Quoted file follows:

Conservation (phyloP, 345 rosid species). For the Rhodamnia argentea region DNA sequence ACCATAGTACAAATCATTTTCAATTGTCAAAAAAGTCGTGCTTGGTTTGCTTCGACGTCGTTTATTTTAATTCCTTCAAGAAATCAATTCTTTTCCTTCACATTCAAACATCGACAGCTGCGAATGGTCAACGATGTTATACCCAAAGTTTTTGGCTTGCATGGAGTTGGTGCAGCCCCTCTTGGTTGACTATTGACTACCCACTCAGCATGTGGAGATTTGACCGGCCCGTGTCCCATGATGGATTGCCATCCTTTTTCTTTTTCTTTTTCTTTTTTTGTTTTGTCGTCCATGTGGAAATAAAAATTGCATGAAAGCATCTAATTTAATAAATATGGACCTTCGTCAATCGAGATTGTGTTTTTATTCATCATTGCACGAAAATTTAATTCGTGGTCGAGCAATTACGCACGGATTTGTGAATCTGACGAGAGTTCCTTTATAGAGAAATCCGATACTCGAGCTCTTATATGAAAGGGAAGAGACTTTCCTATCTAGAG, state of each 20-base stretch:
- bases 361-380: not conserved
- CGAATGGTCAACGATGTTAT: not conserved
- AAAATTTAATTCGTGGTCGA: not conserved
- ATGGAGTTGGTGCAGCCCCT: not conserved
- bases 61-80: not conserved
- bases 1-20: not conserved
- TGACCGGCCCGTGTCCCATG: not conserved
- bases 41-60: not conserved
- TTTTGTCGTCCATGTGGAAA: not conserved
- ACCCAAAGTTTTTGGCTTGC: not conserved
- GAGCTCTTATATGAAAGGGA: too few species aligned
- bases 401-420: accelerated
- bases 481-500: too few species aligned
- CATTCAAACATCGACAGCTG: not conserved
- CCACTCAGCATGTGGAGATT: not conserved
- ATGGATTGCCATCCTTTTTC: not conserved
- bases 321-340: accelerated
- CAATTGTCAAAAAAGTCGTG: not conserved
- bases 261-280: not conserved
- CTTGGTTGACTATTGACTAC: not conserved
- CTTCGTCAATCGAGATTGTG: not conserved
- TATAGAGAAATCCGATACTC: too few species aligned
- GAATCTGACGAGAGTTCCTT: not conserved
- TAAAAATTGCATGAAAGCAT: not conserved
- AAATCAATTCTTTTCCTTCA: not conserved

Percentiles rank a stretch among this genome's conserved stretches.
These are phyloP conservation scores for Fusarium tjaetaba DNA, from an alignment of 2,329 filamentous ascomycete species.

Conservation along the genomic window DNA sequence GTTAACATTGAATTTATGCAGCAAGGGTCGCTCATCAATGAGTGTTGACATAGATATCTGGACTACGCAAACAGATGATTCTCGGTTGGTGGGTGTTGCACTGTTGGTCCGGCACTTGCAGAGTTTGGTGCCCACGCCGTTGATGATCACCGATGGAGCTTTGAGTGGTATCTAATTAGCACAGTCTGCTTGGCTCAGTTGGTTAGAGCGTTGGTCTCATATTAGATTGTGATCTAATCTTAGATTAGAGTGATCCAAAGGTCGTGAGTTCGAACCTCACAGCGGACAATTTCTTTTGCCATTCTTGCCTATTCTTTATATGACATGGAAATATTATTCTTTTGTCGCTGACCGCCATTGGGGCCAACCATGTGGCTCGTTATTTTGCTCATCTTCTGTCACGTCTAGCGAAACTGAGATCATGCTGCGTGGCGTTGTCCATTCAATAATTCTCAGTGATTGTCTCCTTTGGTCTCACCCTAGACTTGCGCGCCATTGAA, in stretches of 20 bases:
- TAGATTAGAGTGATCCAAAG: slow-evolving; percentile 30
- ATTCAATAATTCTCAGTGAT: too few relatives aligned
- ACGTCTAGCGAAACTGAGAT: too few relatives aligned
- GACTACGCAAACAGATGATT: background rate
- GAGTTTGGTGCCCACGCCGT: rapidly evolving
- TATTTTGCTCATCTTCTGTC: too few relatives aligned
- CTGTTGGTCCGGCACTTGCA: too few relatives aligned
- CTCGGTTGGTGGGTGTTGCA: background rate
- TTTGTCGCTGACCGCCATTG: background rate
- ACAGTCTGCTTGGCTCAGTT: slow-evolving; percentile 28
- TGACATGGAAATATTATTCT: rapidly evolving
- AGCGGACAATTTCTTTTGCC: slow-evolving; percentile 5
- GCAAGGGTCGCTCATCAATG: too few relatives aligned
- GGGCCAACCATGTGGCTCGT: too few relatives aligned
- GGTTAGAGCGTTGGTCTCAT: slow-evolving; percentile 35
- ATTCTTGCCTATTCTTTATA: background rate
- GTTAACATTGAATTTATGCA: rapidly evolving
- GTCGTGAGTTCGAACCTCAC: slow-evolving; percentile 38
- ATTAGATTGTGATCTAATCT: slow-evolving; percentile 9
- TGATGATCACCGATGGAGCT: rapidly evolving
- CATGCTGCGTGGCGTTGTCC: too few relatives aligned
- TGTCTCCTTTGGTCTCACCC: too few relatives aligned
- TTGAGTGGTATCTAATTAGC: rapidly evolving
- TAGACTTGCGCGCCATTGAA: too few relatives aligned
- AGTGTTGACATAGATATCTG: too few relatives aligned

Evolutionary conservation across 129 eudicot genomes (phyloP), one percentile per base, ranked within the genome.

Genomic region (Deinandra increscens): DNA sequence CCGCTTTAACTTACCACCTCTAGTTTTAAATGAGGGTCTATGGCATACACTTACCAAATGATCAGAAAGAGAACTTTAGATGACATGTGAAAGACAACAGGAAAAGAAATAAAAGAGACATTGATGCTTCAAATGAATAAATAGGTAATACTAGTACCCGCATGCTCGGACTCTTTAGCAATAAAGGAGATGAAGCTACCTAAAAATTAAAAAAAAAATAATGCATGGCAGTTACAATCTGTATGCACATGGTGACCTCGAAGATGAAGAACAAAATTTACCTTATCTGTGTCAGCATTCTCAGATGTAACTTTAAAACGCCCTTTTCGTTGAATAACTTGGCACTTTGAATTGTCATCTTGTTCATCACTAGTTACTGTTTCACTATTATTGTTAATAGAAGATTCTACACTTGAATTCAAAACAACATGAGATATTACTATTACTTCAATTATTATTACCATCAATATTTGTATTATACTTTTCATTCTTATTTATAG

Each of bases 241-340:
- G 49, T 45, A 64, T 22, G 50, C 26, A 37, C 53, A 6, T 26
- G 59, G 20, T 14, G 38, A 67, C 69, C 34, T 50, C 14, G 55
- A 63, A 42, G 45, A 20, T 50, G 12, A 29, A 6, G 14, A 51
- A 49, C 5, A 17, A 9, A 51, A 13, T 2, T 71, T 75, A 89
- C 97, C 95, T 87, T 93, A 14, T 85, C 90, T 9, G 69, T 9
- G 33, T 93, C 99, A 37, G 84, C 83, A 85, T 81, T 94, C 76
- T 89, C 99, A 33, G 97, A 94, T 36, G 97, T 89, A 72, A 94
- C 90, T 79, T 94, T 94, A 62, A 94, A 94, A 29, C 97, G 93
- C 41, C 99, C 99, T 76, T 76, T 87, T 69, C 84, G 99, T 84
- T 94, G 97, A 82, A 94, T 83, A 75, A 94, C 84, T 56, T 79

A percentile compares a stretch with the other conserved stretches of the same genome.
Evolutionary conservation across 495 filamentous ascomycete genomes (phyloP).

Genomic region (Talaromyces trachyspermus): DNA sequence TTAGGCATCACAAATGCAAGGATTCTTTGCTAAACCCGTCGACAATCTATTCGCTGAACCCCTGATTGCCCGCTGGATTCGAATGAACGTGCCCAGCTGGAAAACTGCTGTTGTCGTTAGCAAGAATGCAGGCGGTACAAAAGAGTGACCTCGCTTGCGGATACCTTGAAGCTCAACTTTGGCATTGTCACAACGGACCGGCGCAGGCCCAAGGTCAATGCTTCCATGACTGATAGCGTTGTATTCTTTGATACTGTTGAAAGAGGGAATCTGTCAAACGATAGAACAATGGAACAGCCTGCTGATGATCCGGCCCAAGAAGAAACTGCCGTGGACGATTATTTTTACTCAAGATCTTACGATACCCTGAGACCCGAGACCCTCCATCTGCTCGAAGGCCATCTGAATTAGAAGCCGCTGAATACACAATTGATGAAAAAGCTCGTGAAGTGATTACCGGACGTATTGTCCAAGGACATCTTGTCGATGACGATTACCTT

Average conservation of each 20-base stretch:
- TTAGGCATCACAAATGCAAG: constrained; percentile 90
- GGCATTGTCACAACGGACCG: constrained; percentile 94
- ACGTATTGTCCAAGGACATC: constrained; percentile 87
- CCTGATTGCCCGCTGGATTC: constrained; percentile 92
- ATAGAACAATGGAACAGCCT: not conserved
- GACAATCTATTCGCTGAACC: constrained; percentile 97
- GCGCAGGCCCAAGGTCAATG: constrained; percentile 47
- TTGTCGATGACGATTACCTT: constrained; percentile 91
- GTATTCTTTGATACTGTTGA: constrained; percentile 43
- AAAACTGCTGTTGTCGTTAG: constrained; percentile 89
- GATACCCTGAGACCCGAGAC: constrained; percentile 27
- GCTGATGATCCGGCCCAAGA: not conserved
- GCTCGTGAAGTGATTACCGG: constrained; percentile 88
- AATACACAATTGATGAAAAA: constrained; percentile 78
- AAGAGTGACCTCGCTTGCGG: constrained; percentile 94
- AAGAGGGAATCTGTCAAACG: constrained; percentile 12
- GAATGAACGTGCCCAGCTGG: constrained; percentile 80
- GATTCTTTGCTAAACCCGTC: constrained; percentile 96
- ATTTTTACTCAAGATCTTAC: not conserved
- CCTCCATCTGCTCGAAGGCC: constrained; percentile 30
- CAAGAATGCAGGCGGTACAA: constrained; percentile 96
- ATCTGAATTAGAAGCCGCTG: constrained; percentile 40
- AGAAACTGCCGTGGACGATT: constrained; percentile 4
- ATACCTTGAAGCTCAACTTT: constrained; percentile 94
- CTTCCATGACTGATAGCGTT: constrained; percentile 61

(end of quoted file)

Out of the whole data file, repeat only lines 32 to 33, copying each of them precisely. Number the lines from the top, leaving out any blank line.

- ACGTCTAGCGAAACTGAGAT: too few relatives aligned
- GACTACGCAAACAGATGATT: background rate